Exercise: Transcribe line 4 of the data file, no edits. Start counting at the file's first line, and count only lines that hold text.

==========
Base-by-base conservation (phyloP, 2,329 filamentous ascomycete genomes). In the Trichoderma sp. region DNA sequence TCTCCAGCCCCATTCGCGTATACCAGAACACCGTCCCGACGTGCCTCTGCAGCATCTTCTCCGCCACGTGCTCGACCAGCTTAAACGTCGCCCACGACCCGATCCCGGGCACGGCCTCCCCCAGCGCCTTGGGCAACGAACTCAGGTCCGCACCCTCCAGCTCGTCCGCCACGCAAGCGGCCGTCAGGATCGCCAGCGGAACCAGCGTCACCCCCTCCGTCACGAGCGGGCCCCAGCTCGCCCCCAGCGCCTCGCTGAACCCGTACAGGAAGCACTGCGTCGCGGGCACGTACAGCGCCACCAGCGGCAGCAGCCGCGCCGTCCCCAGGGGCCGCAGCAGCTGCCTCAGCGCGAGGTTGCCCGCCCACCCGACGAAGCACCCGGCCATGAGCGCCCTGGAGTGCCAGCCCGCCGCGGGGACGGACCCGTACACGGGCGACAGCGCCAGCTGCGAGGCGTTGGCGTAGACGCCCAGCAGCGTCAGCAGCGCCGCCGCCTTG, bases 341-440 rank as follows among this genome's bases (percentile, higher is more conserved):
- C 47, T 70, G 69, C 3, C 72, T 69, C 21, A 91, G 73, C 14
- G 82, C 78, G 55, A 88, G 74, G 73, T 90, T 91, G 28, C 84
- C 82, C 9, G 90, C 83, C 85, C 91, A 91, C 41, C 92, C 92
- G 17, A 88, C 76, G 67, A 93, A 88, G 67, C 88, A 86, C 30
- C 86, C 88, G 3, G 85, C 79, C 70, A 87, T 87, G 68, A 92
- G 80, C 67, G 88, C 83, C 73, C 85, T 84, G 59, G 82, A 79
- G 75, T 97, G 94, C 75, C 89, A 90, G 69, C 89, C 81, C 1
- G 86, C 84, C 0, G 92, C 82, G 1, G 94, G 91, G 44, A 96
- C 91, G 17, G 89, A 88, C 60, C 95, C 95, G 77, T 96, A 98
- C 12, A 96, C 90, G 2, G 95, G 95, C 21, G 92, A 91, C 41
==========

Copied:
- C 82, C 9, G 90, C 83, C 85, C 91, A 91, C 41, C 92, C 92